Mitochondria are organelles derived from an intracellular alpha-proteobacterium. The biogenesis of mitochondria relies on the assembly of beta-barrel proteins into the mitochondrial outer membrane, a process inherited from the bacterial ancestor. Caulobacter crescentus is an alpha-proteobacterium, and the BAM (beta-barrel assembly machinery) complex was purified and characterized from this model organism. Like the mitochondrial sorting and assembly machinery complex, we find the BAM complex to be modular in nature...
January 8, 2010: PloS One
Nicholas A Veldhuis, Ann P Gaeth, Richard B Pearson, Kipros Gabriel, James Camakaris
The copper-translocating Menkes (ATP7A, MNK protein) and Wilson (ATP7B, WND protein) P-type ATPases are pivotal for copper (Cu) homeostasis, functioning in the biosynthetic incorporation of Cu into copper-dependent enzymes of the secretory pathway, Cu detoxification via Cu efflux, and specialized roles such as systemic Cu absorption (MNK) and Cu excretion (WND). Essential to these functions is their Cu and hormone-responsive distribution between the trans-Golgi network (TGN) and exocytic vesicles located at or proximal to the apical (WND) or basolateral (MNK) cell surface...
February 2009: Biometals: An International Journal on the Role of Metal Ions in Biology, Biochemistry, and Medicine
Diana Stojanovski, Dusanka Milenkovic, Judith M Müller, Kipros Gabriel, Agnes Schulze-Specking, Michael J Baker, Michael T Ryan, Bernard Guiard, Nikolaus Pfanner, Agnieszka Chacinska
The biogenesis of mitochondrial intermembrane space proteins depends on specific machinery that transfers disulfide bonds to precursor proteins. The machinery shares features with protein relays for disulfide bond formation in the bacterial periplasm and endoplasmic reticulum. A disulfide-generating enzyme/sulfhydryl oxidase oxidizes a disulfide carrier protein, which in turn transfers a disulfide to the substrate protein. Current views suggest that the disulfide carrier alternates between binding to the oxidase and the substrate...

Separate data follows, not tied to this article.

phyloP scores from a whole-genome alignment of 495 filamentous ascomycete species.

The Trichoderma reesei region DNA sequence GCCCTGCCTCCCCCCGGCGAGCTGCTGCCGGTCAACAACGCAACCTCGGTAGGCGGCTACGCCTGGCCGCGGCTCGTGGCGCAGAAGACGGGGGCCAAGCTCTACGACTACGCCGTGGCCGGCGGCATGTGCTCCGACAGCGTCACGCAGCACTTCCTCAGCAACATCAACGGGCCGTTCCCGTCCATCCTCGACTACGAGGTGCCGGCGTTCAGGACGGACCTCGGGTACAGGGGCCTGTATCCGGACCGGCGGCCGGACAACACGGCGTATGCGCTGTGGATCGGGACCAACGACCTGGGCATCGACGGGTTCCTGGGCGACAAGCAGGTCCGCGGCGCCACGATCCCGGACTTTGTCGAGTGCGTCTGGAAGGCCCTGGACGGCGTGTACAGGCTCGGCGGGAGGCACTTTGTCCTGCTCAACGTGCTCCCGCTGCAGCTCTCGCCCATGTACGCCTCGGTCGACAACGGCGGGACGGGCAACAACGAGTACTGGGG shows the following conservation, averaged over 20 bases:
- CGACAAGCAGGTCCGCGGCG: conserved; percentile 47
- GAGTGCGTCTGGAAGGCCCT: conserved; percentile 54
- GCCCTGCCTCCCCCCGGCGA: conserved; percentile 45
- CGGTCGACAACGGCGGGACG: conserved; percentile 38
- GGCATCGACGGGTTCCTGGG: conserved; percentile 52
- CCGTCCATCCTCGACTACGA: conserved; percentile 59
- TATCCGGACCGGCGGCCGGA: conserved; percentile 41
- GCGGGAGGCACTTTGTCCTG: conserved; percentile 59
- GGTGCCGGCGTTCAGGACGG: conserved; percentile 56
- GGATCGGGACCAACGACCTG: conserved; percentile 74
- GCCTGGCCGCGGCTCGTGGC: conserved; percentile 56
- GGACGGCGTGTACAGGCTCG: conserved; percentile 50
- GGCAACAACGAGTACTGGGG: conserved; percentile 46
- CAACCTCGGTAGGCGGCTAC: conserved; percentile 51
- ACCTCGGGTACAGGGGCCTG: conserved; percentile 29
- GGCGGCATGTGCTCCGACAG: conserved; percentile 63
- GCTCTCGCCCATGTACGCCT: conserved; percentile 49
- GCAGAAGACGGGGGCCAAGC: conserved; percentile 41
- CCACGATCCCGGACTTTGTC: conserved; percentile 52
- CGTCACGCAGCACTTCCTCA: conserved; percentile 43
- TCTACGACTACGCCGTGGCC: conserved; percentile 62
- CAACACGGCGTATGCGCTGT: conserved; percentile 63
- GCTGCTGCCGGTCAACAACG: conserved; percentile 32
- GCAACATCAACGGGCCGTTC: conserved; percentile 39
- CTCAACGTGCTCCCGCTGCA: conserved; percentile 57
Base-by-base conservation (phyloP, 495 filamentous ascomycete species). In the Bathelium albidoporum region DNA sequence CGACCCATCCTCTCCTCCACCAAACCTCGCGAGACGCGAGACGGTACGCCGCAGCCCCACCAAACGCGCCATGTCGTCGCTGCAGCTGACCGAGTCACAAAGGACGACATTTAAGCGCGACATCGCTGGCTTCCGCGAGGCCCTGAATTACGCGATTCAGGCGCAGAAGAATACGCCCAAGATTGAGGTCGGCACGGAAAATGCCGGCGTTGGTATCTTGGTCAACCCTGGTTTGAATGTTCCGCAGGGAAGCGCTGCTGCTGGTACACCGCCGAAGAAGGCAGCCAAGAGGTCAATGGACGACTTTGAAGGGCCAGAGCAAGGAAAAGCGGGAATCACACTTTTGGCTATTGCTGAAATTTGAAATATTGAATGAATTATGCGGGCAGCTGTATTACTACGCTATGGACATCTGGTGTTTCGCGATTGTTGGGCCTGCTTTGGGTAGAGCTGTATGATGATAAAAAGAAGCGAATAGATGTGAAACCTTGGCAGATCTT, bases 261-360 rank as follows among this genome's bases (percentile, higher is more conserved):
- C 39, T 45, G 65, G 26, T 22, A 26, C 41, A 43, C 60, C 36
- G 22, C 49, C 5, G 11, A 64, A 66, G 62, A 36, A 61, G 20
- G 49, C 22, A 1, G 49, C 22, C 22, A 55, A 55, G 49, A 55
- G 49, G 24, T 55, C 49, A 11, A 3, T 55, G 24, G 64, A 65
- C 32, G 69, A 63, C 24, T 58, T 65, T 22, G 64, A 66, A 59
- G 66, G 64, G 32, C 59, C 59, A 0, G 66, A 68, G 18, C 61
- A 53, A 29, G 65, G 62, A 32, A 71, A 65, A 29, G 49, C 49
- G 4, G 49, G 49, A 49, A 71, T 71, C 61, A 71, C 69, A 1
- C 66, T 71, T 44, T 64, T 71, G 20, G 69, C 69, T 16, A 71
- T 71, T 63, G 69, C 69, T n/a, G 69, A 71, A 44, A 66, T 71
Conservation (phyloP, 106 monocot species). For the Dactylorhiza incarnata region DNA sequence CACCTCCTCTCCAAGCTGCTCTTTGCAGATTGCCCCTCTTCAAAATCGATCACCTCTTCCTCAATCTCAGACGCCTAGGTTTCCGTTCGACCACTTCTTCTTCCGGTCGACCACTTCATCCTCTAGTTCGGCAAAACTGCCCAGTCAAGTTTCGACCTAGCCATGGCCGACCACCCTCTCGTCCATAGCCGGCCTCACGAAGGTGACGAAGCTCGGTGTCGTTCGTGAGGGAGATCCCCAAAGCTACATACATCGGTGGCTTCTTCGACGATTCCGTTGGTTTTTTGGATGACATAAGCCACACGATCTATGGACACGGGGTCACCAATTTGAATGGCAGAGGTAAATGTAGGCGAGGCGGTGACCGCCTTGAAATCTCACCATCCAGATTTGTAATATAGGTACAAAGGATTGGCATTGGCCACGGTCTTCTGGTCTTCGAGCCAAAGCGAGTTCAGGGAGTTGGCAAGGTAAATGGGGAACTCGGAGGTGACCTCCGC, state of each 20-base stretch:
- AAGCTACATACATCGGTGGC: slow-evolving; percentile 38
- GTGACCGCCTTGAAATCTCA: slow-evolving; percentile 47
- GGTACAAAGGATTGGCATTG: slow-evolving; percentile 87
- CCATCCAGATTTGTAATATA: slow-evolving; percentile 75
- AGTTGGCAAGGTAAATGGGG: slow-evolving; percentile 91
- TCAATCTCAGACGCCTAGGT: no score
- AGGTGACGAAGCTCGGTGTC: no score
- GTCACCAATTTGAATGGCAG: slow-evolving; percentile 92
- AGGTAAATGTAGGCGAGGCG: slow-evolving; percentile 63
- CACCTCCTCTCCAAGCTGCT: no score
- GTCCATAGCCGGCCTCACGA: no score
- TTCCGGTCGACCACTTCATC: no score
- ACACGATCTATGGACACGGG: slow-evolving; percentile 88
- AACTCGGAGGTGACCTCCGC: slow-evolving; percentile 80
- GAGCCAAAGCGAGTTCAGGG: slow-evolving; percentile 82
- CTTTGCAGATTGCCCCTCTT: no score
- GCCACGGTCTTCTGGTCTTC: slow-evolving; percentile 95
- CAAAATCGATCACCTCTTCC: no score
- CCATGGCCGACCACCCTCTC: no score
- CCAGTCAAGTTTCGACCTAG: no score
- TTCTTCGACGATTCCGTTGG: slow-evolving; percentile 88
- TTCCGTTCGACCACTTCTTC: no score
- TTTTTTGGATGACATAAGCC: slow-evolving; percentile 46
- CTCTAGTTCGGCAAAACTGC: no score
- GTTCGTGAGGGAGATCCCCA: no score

October 20, 2008: Journal of Cell Biology
Agnieszka Chacinska, Bernard Guiard, Judith M Müller, Agnes Schulze-Specking, Kipros Gabriel, Stephan Kutik, Nikolaus Pfanner
Mitochondrial precursor proteins are directed into the intermembrane space via two different routes, the presequence pathway and the redox-dependent MIA pathway. The pathways were assumed to be independent and transport different proteins. We report that the intermembrane space receptor Mia40 can switch between both pathways. In fungi, Mia40 is synthesized as large protein with an N-terminal presequence, whereas in metazoans and plants, Mia40 consists only of the conserved C-terminal domain. Human MIA40 and the C-terminal domain of yeast Mia40 (termed Mia40(core)) rescued the viability of Mia40-deficient yeast independently of the presence of a presequence...
October 31, 2008: Journal of Biological Chemistry
Kipros Gabriel, Nikolaus Pfanner